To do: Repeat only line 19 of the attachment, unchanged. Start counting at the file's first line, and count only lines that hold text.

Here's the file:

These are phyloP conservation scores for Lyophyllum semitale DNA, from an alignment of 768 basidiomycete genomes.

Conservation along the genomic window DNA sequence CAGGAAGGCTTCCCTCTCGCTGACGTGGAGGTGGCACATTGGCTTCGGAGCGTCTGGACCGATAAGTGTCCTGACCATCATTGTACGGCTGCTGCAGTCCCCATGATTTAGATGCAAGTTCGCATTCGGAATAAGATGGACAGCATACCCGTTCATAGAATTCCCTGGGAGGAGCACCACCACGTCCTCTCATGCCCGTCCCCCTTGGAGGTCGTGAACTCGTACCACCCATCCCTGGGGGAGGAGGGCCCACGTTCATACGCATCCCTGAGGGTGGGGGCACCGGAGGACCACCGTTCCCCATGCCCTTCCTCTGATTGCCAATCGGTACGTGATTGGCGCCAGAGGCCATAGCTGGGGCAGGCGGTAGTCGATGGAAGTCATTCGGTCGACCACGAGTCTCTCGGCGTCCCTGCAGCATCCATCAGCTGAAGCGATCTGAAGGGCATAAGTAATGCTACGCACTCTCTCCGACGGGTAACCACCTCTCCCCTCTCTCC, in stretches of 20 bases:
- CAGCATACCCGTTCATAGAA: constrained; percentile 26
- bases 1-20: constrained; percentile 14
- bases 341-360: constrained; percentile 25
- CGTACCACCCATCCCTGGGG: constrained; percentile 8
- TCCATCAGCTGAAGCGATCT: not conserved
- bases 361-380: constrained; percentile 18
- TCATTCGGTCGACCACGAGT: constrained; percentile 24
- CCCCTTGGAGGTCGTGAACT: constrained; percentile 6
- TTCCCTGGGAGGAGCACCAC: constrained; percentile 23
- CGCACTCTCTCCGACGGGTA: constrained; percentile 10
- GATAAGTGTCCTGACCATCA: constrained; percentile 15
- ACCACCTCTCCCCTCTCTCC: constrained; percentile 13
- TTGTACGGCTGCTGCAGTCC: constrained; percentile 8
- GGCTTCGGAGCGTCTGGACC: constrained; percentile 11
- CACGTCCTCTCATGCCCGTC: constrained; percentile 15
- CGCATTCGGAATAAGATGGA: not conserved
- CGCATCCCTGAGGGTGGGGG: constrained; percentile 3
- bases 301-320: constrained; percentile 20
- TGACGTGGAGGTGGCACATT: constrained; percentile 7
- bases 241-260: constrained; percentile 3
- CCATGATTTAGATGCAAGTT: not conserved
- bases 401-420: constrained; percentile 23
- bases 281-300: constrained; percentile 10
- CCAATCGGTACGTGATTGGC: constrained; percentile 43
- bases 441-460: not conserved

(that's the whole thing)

- CGCATCCCTGAGGGTGGGGG: constrained; percentile 3